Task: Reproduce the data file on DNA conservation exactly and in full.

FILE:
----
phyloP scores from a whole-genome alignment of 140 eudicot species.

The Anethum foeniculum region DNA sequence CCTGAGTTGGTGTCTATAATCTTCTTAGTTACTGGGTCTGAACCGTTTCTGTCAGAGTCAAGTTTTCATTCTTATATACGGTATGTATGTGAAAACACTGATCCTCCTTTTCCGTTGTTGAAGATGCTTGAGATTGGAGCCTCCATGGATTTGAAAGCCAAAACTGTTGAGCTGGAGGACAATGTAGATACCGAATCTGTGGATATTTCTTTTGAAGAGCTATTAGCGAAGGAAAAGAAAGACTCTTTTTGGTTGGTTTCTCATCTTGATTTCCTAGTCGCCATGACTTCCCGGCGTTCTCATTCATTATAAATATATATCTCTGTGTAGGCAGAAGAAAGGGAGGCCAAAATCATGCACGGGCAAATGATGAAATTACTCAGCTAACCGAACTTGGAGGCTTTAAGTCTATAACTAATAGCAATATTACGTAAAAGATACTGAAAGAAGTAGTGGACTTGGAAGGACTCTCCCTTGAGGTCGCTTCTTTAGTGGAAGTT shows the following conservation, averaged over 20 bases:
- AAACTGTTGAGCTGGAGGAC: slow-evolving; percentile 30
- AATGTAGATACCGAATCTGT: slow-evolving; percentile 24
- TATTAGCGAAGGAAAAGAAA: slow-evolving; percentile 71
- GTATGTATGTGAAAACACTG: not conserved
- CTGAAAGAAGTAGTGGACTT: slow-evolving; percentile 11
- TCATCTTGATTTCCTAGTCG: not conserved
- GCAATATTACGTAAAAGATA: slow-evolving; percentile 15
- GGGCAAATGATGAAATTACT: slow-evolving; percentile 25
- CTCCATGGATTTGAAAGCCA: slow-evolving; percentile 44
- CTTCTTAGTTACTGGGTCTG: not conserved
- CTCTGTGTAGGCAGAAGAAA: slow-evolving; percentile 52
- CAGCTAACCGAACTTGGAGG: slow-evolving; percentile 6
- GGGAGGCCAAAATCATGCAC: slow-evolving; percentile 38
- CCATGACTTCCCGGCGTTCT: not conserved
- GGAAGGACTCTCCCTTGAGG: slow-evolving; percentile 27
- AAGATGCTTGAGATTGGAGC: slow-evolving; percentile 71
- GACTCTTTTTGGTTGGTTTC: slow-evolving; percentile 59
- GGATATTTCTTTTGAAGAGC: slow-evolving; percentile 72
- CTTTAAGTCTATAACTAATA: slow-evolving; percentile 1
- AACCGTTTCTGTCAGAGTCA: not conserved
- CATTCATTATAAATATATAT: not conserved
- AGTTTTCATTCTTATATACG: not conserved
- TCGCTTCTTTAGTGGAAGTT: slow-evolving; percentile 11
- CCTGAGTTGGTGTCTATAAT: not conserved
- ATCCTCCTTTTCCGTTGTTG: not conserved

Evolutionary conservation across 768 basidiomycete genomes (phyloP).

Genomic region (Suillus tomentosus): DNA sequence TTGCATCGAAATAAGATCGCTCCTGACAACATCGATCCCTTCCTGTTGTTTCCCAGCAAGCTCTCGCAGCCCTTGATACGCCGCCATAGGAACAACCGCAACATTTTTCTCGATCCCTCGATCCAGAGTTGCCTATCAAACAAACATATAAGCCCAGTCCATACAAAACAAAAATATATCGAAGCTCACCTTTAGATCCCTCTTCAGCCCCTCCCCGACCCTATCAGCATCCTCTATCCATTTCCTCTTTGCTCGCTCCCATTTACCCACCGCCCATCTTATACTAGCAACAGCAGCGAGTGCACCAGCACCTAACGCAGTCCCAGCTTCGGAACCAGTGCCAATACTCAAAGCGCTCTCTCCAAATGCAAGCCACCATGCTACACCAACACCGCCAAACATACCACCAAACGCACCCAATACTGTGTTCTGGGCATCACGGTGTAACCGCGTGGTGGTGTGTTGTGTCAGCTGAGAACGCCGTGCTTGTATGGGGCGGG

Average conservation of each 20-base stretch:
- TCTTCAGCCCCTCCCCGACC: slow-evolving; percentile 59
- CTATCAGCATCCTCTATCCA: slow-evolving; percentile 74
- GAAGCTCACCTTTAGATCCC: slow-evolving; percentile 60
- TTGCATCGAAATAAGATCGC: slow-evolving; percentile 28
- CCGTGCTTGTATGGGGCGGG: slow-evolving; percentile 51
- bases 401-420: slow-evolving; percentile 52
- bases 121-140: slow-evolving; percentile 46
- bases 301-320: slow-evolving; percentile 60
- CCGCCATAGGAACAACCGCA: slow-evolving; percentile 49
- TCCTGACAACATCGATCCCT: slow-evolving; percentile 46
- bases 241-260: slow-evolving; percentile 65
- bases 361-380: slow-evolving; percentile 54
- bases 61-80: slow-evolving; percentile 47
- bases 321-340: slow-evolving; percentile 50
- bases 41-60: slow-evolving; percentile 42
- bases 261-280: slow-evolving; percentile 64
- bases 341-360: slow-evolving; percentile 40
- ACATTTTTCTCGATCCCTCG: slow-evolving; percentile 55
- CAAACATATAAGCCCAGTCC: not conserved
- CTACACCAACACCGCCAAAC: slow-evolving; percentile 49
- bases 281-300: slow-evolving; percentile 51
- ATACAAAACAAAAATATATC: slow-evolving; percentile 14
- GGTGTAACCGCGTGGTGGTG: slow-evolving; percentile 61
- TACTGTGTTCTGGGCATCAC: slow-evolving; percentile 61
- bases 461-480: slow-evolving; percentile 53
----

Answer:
phyloP scores from a whole-genome alignment of 140 eudicot species.

The Anethum foeniculum region DNA sequence CCTGAGTTGGTGTCTATAATCTTCTTAGTTACTGGGTCTGAACCGTTTCTGTCAGAGTCAAGTTTTCATTCTTATATACGGTATGTATGTGAAAACACTGATCCTCCTTTTCCGTTGTTGAAGATGCTTGAGATTGGAGCCTCCATGGATTTGAAAGCCAAAACTGTTGAGCTGGAGGACAATGTAGATACCGAATCTGTGGATATTTCTTTTGAAGAGCTATTAGCGAAGGAAAAGAAAGACTCTTTTTGGTTGGTTTCTCATCTTGATTTCCTAGTCGCCATGACTTCCCGGCGTTCTCATTCATTATAAATATATATCTCTGTGTAGGCAGAAGAAAGGGAGGCCAAAATCATGCACGGGCAAATGATGAAATTACTCAGCTAACCGAACTTGGAGGCTTTAAGTCTATAACTAATAGCAATATTACGTAAAAGATACTGAAAGAAGTAGTGGACTTGGAAGGACTCTCCCTTGAGGTCGCTTCTTTAGTGGAAGTT shows the following conservation, averaged over 20 bases:
- AAACTGTTGAGCTGGAGGAC: slow-evolving; percentile 30
- AATGTAGATACCGAATCTGT: slow-evolving; percentile 24
- TATTAGCGAAGGAAAAGAAA: slow-evolving; percentile 71
- GTATGTATGTGAAAACACTG: not conserved
- CTGAAAGAAGTAGTGGACTT: slow-evolving; percentile 11
- TCATCTTGATTTCCTAGTCG: not conserved
- GCAATATTACGTAAAAGATA: slow-evolving; percentile 15
- GGGCAAATGATGAAATTACT: slow-evolving; percentile 25
- CTCCATGGATTTGAAAGCCA: slow-evolving; percentile 44
- CTTCTTAGTTACTGGGTCTG: not conserved
- CTCTGTGTAGGCAGAAGAAA: slow-evolving; percentile 52
- CAGCTAACCGAACTTGGAGG: slow-evolving; percentile 6
- GGGAGGCCAAAATCATGCAC: slow-evolving; percentile 38
- CCATGACTTCCCGGCGTTCT: not conserved
- GGAAGGACTCTCCCTTGAGG: slow-evolving; percentile 27
- AAGATGCTTGAGATTGGAGC: slow-evolving; percentile 71
- GACTCTTTTTGGTTGGTTTC: slow-evolving; percentile 59
- GGATATTTCTTTTGAAGAGC: slow-evolving; percentile 72
- CTTTAAGTCTATAACTAATA: slow-evolving; percentile 1
- AACCGTTTCTGTCAGAGTCA: not conserved
- CATTCATTATAAATATATAT: not conserved
- AGTTTTCATTCTTATATACG: not conserved
- TCGCTTCTTTAGTGGAAGTT: slow-evolving; percentile 11
- CCTGAGTTGGTGTCTATAAT: not conserved
- ATCCTCCTTTTCCGTTGTTG: not conserved

Evolutionary conservation across 768 basidiomycete genomes (phyloP).

Genomic region (Suillus tomentosus): DNA sequence TTGCATCGAAATAAGATCGCTCCTGACAACATCGATCCCTTCCTGTTGTTTCCCAGCAAGCTCTCGCAGCCCTTGATACGCCGCCATAGGAACAACCGCAACATTTTTCTCGATCCCTCGATCCAGAGTTGCCTATCAAACAAACATATAAGCCCAGTCCATACAAAACAAAAATATATCGAAGCTCACCTTTAGATCCCTCTTCAGCCCCTCCCCGACCCTATCAGCATCCTCTATCCATTTCCTCTTTGCTCGCTCCCATTTACCCACCGCCCATCTTATACTAGCAACAGCAGCGAGTGCACCAGCACCTAACGCAGTCCCAGCTTCGGAACCAGTGCCAATACTCAAAGCGCTCTCTCCAAATGCAAGCCACCATGCTACACCAACACCGCCAAACATACCACCAAACGCACCCAATACTGTGTTCTGGGCATCACGGTGTAACCGCGTGGTGGTGTGTTGTGTCAGCTGAGAACGCCGTGCTTGTATGGGGCGGG

Average conservation of each 20-base stretch:
- TCTTCAGCCCCTCCCCGACC: slow-evolving; percentile 59
- CTATCAGCATCCTCTATCCA: slow-evolving; percentile 74
- GAAGCTCACCTTTAGATCCC: slow-evolving; percentile 60
- TTGCATCGAAATAAGATCGC: slow-evolving; percentile 28
- CCGTGCTTGTATGGGGCGGG: slow-evolving; percentile 51
- bases 401-420: slow-evolving; percentile 52
- bases 121-140: slow-evolving; percentile 46
- bases 301-320: slow-evolving; percentile 60
- CCGCCATAGGAACAACCGCA: slow-evolving; percentile 49
- TCCTGACAACATCGATCCCT: slow-evolving; percentile 46
- bases 241-260: slow-evolving; percentile 65
- bases 361-380: slow-evolving; percentile 54
- bases 61-80: slow-evolving; percentile 47
- bases 321-340: slow-evolving; percentile 50
- bases 41-60: slow-evolving; percentile 42
- bases 261-280: slow-evolving; percentile 64
- bases 341-360: slow-evolving; percentile 40
- ACATTTTTCTCGATCCCTCG: slow-evolving; percentile 55
- CAAACATATAAGCCCAGTCC: not conserved
- CTACACCAACACCGCCAAAC: slow-evolving; percentile 49
- bases 281-300: slow-evolving; percentile 51
- ATACAAAACAAAAATATATC: slow-evolving; percentile 14
- GGTGTAACCGCGTGGTGGTG: slow-evolving; percentile 61
- TACTGTGTTCTGGGCATCAC: slow-evolving; percentile 61
- bases 461-480: slow-evolving; percentile 53